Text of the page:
Saturday, June 6, 2020

Four reasons I didn't say Black Lives Matter & the one reason I do now

A friend of mine posed an honest question on Facebook. For those who are stuck on "All Lives Matter," why are you still there?

I thought giving an honest answer might help others understand how to get the message across as well. Then, when I went back to paste my answer in, the question was gone. So I decided to turn it into a blog post. 

I, of course, believe Black Lives Matter. Always have. I love people, all people.

However, I only started saying it that way very recently... within the last week or two. It was hard to switch from saying ALL to BLACK... Here's why.

First of all, I felt pressured into the change. I was told I was a racist for not saying it. And because I know I'm not, I wasn't going to be shamed into changing. 

Many people who are passionate about this issue are also hateful to those who don't understand. So hateful, we fear asking questions because we know the answers we will get and labels that will be put on us. For many of us, our first response is to cling tighter to what we believe and ignore those who hurt us.

Second, change and growth often mean admitting you were wrong before. Admitting you might have been wrong is a hard thing for us humans, but so are change and growth... and we know those are desirable. Still, because of the other reasons mentioned here, there was no way I was saying they were right and I was wrong.   

Third, it seemed like it was tied to a political party. I felt saying it meant turning my back on my other political beliefs. I was afraid I was accepting an agenda I knew nothing about and didn't understand from a political party that makes no sense to me.
I wasn't giving up a part of myself that was important to me (the rest of my political beliefs) for a phrase I didn't understand.

Which is the fourth reason... I really didn't understand. All lives matter feels like the most agenda-less of the two phrases. It felt like a phrase nobody could disagree with in a society where everyone fights about everything all the time. "All lives matter" feels safe.

But this last couple weeks everyone has been angry with each other, fighting over every word and action and definition. Quick to accuse and delete and I realized the first thing I needed to do was try to understand.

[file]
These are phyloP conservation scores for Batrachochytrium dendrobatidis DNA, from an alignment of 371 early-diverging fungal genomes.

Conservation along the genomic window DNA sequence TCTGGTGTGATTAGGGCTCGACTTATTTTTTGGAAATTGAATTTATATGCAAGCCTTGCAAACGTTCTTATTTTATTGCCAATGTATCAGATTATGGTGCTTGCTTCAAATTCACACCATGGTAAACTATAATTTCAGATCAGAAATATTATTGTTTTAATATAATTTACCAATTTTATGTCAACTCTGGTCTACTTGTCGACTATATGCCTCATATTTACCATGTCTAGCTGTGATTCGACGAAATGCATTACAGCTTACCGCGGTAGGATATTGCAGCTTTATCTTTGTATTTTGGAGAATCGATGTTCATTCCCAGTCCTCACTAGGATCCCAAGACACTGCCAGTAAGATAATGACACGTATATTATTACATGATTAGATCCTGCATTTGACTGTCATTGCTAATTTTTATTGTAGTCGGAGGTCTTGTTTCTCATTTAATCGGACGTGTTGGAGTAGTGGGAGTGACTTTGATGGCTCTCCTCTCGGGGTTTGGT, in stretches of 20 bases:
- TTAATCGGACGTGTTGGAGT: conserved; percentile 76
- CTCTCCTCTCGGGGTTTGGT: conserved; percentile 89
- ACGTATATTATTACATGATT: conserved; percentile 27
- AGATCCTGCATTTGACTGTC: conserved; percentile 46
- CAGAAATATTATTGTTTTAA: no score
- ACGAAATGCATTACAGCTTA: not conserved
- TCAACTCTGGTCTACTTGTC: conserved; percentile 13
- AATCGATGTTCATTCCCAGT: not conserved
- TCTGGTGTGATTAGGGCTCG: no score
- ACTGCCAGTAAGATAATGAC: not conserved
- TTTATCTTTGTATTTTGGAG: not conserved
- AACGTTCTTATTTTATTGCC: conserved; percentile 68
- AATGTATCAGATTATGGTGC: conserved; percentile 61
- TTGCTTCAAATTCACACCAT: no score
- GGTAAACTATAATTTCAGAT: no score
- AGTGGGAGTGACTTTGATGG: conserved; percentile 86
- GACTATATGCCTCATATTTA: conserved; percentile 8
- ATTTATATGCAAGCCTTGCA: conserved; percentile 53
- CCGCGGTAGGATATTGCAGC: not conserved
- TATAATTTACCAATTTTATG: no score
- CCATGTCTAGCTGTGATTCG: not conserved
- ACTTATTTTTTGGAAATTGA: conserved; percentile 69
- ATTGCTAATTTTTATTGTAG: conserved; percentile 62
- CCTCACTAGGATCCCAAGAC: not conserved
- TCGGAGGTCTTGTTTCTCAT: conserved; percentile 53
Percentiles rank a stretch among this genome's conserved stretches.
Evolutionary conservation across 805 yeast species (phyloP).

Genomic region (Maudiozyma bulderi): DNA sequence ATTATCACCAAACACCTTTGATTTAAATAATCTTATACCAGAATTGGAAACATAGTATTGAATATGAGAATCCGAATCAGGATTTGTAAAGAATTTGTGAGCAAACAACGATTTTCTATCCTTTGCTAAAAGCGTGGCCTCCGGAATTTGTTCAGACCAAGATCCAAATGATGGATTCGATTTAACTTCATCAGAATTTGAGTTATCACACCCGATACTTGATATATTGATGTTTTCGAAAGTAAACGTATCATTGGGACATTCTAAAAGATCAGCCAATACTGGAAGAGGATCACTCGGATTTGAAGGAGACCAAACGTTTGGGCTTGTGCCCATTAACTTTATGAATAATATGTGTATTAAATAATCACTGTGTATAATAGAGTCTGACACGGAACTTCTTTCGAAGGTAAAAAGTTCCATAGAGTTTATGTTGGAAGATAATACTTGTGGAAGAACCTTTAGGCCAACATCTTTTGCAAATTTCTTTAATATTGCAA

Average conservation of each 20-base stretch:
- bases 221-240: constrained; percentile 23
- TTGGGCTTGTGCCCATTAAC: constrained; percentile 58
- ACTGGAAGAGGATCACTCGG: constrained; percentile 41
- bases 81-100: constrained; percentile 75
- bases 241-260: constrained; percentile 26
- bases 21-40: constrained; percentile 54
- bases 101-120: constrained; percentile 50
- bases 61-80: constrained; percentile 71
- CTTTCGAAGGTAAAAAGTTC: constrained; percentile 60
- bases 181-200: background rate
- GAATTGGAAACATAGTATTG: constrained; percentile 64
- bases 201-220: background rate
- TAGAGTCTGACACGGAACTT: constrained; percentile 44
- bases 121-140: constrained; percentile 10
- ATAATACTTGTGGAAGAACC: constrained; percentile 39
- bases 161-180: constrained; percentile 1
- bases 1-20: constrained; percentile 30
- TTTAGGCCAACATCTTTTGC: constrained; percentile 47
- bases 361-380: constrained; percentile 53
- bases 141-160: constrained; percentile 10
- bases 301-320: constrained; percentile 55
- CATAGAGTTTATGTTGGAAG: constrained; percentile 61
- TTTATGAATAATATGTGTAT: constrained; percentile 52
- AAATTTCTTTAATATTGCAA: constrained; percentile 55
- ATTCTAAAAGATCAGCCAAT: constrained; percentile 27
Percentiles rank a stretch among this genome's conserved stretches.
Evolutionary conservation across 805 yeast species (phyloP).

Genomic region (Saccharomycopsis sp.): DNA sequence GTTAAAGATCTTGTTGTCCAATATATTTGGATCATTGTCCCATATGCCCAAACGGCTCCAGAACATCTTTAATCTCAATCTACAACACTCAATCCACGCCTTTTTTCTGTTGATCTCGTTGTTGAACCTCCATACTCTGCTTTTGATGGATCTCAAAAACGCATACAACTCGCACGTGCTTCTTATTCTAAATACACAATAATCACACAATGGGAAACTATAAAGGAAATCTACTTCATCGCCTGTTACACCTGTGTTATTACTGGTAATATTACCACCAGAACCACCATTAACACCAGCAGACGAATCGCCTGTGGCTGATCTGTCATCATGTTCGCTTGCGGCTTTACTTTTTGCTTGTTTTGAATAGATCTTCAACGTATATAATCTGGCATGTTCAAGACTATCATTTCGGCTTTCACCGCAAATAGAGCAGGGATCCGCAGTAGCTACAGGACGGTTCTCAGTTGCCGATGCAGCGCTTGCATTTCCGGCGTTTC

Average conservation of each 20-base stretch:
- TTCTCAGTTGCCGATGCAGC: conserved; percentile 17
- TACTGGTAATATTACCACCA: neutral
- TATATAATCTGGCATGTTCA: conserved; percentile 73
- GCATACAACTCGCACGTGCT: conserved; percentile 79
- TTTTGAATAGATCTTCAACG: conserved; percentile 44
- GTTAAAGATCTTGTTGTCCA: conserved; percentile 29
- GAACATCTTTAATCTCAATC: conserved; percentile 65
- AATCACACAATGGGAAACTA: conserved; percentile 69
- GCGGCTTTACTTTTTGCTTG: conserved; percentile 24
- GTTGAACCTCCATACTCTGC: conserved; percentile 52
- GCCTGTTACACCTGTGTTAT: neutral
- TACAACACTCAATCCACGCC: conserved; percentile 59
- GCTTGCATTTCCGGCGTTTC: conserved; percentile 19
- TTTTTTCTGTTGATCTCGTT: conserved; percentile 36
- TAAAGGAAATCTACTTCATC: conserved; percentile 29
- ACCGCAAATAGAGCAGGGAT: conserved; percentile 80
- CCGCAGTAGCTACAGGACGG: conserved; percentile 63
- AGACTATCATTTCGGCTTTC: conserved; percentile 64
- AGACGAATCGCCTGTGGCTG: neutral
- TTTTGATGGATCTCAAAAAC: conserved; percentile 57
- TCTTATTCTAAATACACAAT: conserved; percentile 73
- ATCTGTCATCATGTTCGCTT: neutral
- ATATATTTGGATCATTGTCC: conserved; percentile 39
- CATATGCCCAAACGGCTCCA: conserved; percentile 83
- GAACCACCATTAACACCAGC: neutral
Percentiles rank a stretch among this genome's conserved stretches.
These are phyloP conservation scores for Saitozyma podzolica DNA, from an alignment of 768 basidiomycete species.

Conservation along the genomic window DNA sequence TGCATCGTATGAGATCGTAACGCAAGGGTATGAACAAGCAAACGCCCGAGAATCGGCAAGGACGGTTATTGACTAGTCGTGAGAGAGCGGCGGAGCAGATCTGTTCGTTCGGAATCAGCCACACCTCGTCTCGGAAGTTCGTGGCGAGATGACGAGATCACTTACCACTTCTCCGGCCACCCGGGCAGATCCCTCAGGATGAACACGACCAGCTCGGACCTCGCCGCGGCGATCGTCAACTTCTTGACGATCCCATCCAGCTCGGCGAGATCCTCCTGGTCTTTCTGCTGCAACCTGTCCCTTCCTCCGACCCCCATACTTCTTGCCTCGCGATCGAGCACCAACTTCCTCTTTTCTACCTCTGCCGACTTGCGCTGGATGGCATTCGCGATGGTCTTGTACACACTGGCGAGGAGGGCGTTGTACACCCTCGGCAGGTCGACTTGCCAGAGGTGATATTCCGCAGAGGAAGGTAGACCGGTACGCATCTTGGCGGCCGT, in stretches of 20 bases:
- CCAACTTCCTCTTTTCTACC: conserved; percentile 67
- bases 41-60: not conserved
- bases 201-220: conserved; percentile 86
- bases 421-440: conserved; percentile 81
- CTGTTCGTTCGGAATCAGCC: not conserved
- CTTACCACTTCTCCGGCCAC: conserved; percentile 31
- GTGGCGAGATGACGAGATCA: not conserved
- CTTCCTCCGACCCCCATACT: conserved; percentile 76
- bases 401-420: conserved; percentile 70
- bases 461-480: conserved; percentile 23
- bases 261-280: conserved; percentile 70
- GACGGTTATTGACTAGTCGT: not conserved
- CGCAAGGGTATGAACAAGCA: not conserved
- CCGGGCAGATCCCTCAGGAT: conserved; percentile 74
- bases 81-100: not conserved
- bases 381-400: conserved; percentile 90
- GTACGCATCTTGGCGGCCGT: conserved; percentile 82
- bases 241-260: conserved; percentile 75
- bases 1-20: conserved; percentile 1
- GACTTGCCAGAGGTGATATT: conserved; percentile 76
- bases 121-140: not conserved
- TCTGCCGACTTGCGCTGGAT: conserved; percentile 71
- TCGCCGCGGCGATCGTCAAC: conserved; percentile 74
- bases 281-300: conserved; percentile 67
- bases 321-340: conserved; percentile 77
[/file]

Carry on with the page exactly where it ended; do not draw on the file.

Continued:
Asking questions was awful. I don't know why people are so mean to someone who WANTS to understand them. Instead, many would rather make me feel bad for not understanding them already. So I saved questions for when I really needed to hear other people's thoughts. The rest of the time I researched on my own. 

When I first read the burning house analogy, it sort of made sense to me.
I was thinking about that one a little bit. 

But then I saw this post on Facebook about Jesus leaving the 99 to go after the 1. 

That's what made it clear. I was able to see it & understand then. And because nobody was yelling at me or looking down their nose being condescending to me, I also was able to realize it wasn't political tied to an agenda. It's about people who are hurting, asking us to acknowledge their value.

How many times in my life, have I sat at the feet of  Jesus, broken, and said, "Tell me You love me, Lord." Imagine if the message He sent back, however He sent it, came across as, "I love all my children." 

While true, that answer would have crushed me... because I didn't need reassurance about all God's children in that moment. I needed to know that I was loved. Looking back, I've come to realize that God has NEVER ONE TIME let me leave one of those moments without knowing I was loved. 

People stuck on the word "all" need realize this is not about politics or agendas or bowing to pressure. It's not about whether you have been right or wrong.
This is about a group of people crying out in pain saying, "Please tell me I matter to you."
When that happens, we have to put aside our own fear, politics, agendas, and feelings, and tell them, "Yes, you matter to me. Of course you matter to me. I hear your pain and I want you to know, your life matters to me." 

And that's the one reason I say, Black Lives Matter.


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